Cons; somewhat expensive ammo if you don’t reload. Range limited to <500 yards with most loadings with a few pushing past 800 staying super(Berger).
-300 BLK; My first build was a purpose built subsonic suppressed SBR. It has an 8.5” 1:7 barrel and a Silencerco Omega under a 13” hand guard. I’ve built this gun to cycle with pistol powder like enforcer. It’s very quiet and very accurate. I’m pushing 240 gr pills at just over 1000 fps. There’s plenty of expanding sub bullets available for this caliber so hunting with subs is very doable within the calibers respective range. Great short barrel performance especially for subs. Only need a barrel swap to convert. My other 300’s are built for super or subs. The super performance is nothing special but the flexibility of the cartridge is amazing. You get 7.62x39 like performance with supers and crazy quiet high BC performance with subs that outshines any pistol caliber carbine. My opinion is this caliber is best in it’s subsonic form. It’s supersonic loadings are surpassed by many other caliber options. My other 300 is a bolt action so I’m not going to discuss it here.
Cons; supersonic performance is subpar. Subsonic weight bullets are expensive.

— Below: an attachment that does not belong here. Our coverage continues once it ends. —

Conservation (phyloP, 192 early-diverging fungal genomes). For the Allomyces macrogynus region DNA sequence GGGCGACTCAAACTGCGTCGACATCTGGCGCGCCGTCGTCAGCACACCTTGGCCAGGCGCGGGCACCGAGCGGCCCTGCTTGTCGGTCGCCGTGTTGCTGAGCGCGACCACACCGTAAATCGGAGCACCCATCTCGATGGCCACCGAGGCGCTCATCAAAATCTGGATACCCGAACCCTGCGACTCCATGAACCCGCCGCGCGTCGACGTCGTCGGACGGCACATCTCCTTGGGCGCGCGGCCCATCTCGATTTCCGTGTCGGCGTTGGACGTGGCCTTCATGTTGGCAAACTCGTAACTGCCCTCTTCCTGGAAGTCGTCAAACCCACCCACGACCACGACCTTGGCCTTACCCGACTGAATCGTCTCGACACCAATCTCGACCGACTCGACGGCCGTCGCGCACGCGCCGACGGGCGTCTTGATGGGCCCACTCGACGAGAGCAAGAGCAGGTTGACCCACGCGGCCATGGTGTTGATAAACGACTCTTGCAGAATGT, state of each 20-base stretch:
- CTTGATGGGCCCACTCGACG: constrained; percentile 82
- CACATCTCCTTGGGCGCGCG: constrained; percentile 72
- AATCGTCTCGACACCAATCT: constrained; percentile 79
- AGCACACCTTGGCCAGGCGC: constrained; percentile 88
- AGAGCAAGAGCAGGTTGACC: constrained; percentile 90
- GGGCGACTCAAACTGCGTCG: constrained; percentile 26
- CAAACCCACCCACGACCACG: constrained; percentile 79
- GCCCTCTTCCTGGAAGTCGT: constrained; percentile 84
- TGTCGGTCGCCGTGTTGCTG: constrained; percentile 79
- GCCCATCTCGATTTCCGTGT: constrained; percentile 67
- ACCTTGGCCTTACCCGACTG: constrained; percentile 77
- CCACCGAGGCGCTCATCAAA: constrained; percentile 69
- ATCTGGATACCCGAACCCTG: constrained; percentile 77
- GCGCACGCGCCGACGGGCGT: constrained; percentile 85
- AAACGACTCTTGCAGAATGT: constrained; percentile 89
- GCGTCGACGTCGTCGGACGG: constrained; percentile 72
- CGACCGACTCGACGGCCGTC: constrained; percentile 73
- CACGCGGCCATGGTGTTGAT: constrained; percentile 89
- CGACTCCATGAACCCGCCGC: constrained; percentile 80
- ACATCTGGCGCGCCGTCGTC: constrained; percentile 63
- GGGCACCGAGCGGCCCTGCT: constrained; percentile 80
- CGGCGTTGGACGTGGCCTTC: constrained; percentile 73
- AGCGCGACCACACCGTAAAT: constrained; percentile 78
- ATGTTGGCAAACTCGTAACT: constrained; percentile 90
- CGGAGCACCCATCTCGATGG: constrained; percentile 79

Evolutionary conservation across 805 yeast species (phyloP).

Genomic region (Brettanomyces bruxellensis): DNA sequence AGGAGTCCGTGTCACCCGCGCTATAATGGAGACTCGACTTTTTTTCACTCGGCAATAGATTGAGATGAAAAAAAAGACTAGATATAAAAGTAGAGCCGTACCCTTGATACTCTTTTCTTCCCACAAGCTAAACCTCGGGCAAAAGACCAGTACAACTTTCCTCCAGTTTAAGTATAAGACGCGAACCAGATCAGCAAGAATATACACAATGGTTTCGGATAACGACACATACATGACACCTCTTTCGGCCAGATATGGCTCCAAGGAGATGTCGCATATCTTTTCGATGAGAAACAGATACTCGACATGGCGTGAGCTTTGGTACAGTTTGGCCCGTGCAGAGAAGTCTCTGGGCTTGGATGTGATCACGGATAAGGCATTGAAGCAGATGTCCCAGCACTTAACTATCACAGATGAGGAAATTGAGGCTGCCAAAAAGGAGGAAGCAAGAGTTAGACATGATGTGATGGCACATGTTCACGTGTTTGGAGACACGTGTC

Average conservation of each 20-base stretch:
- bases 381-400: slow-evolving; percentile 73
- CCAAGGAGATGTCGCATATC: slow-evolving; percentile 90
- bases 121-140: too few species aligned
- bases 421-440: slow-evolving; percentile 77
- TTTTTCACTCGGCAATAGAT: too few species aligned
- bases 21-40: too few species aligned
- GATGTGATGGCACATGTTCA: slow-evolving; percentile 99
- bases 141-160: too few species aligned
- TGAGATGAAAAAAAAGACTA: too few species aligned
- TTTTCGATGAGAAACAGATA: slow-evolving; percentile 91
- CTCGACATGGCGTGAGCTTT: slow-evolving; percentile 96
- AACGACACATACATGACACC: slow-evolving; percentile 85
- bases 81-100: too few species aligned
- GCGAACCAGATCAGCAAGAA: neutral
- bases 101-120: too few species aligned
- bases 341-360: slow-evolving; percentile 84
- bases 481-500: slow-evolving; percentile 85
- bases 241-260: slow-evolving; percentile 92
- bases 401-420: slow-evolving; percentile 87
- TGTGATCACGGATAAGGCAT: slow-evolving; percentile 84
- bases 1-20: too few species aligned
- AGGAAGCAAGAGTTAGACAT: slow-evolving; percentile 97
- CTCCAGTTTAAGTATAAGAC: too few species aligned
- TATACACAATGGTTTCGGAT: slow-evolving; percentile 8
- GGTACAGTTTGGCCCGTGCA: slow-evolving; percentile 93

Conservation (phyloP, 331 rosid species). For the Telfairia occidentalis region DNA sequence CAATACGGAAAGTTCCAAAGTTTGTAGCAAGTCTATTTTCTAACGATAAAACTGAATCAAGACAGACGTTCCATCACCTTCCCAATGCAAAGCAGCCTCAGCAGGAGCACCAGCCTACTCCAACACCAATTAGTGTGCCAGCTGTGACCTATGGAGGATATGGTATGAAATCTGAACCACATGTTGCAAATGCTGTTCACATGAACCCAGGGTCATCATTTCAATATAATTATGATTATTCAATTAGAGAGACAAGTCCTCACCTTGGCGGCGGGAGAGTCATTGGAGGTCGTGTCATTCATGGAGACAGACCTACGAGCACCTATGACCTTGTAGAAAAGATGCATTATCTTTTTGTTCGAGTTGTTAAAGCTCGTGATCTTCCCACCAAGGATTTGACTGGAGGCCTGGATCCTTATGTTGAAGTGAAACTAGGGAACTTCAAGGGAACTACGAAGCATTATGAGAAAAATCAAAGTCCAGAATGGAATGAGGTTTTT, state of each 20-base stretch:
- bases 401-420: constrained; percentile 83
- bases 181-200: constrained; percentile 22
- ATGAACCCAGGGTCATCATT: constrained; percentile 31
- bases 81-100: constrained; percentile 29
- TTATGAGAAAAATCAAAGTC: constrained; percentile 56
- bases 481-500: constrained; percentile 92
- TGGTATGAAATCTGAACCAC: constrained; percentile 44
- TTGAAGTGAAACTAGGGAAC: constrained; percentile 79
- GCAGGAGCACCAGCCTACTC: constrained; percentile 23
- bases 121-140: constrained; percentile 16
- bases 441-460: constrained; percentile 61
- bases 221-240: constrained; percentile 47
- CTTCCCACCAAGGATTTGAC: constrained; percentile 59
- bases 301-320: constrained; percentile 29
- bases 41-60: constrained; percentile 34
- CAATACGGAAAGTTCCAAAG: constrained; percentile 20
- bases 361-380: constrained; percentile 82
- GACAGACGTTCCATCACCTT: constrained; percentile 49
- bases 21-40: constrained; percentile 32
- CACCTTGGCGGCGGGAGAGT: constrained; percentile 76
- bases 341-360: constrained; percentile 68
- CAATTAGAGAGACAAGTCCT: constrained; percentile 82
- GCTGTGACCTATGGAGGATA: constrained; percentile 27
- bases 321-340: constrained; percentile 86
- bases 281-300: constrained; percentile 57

-6.5 Grendel; I bought an upper off a friend chambered in 6.5 G. I started experimenting with different powders and bullets and came to the conclusion that this caliber doesn’t do anything that the 6.8 can’t do except use bullets that have less drag. Even with an extra 4” of barrel I can only get a 100 gr bullet to 2650 fps. My 16” 6.8 can push 95 gr bullet to 2875. Sure the higher BC means it stays super longer, but who’s really taking shots past 400 yards on living targets. For punching paper at long range it’s an admirable choice, but the 6.8 little brother is better at that(Valkyrie). You can use a 16” barrel for this caliber, but it really needs at least 20” to reach its full potential whereas the 6.8 only needs 16” and works well at 12”. It’s fun to shoot and extremely accurate, but I’m just not sure where it belongs. It scores high in long range accuracy, but that’s about it. You can SBR it, but the caliber gets anemic when you get shorter than 14”. Still a better choice than 5.56 any day and holds its own with the 6.8. I’m just not impressed with its practicality. I hunt, and I’m not risking a shot past 400 yards with any caliber for fear of not making an ethical kill. So in my situation it’s a caliber that rarely sees anything except the range.
The only cartridges in serious consideration are 6.8 and Grendel and both have